There's no escaping that Gillian Armstrong's Oscar and Lucinda is disarmingly pretty. Her adaptation of Peter Carey's novel, set in 19th-century England and Australia, devotes sumptuous detail to everything in it, from Victorian knickknacks to dappled light in eucalyptus groves. But the movie's prettiness amounts to a prison. It excludes any sort of wild beauty, which this tale of personal liberation and religious quest cries out for, from breaking to the film's surface. The focus on rendering the Victorian period with exactitude, moreover, hinders the film's vision from becoming personal. Thirty minutes into Oscar and Lucinda, one wonders why, with all the research, time, and money evidently spent on making every shot a historically correct fabric, a little more effort wasn't spent on choosing color schemes to stitch them together, more attention wasn't given to making the story seamless, and a score that would add substantially to the drama wasn't commissioned. In Armstrong's last American film, Little Women, prettiness was a success because it underscored the story's emphasis on modesty. But here, prettiness, yoked to stirring melodramatic material, is simply overburdened with more than it can deliver.

At an early age, Oscar Hopkins and Lucinda Leplastrier are given both destinies and obstacles. Oscar comes from a ramrod-straight Christian community that resides on a desolate English coast. Though wishing to please his minister father, young Oscar seeks a very personal relationship with God, and his relentless brooding leads him to break from his father's church. Oscar as a young man (Ralph Fiennes) studies theology at Oxford, but his fellow seminarians chuckle at his sincerity. Lucinda in Australia receives the most pleasurable of upbringings, backed by a parent's wealth, but raised in a cozy, lazy cottage by doting surrogate parents. When Lucinda, grown-up (Cate Blanchett), receives her mother's inheritance, her dreamy pastoral existence comes to an end. Ironically, advancing in class standing gives her a harder life. High society disapproves of her displays of independence, and shuts her out of its circles. Lucinda takes refuge in buying a factory that produces glass, which she loved as a child; but, the fact that she is a woman with a stake in business seals her expulsion.

Both Oscar and Lucinda take risks in life, and wind up as outcasts-so it's not too surprising that they should each gravitate toward the borderline world of gambling. On a steamship bound for Australia, while Oscar is fleeing a humiliating scandal, and Lucinda is returning from a family visit to England, they happen to meet. She is looking for a minister to hear her confession-but he craves to pour his heart out to anyone who will sympathize with his betting addiction. Thus, a spiritual friendship is born, which will eventually propel them to embark on a fantastic partnership. Putting together her finances and affection for glass work with his religious zeal, they decide to build a beautiful glass church in the heart of aborigine-occupied Australia. Heedless Europeans that they are, they don't count on their show of love infringing on the life of an entire civilization.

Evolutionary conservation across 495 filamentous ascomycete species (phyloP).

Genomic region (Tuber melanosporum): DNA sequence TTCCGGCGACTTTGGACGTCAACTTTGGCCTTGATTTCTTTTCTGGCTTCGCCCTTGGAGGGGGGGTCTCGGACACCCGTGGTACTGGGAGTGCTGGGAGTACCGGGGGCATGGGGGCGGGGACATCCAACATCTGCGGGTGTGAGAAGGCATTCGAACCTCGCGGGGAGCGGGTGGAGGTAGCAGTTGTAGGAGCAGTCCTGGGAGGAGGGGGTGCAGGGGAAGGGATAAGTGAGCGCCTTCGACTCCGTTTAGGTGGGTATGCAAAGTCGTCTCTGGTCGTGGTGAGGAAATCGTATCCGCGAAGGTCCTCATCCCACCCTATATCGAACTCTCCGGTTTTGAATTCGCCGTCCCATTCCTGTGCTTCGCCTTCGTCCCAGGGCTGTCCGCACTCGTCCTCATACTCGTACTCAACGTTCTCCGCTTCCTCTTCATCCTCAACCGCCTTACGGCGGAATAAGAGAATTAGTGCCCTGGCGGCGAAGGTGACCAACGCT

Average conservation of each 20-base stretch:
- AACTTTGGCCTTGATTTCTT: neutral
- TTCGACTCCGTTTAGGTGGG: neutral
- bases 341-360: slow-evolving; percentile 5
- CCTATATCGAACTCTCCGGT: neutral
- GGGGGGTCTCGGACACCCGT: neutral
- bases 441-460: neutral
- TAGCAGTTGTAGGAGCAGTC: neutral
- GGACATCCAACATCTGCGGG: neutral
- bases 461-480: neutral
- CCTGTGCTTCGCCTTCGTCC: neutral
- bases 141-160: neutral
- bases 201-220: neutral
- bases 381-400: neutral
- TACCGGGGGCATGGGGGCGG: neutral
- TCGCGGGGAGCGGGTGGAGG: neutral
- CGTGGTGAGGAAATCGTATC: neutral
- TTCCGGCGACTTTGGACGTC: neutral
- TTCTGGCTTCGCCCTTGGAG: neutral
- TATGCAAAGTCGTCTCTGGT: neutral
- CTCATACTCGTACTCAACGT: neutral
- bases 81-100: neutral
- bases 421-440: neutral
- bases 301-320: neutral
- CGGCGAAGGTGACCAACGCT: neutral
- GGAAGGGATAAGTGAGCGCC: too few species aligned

These two intrepid, blind souls should be at the heart of the film; instead, Armstrong typically distracts us from their presence, by fixing attention on production designer Luciana Arrighi's selection and arrangement of doodads. The fixtures, clothing and fine lighting only sap Oscar and Lucinda of energy. Director of photography Geoffrey Simpson sketches out sets of rudimentary color patterns for England and Australia, but accomplishes little more creative than that. Thomas Newman's score contributes not a single emotion that we don't pick up from watching the screen. And Armstrong's storytelling is wobbly. Some events (Lucinda's trip to England) and introductions of characters (Miriam Chadwick, Oscar's eventual seducer) happen arbitrarily and are not neatly integrated into the plot. Lucinda's early passion for glass is underdeveloped. Oscar's interest during college in not only track betting, but gambling at social functions, seems unlikely for such an introverted person-and is never seen-yet must be assumed by the audience when he first meets Lucinda. Armstrong falls into clichs, as well: her conception of a red-hot Chinese gambling den is a stereotype, and the most salient reason for the film's brief sex and violence scenes is to lend obligatory spice.

What's more, Fiennes doesn't get a chance to show more than the most obvious aspects of a God boy in torment. After watching his complex, understated performances in The English Patient and Schindler's List, more depth is expected of him. But Armstrong's visual gauze prevents all from shining. Disappointingly, instead of making a jubilant return to her native Australia, Armstrong has conquered the Outback with a Hollywood production.

--Peter Henné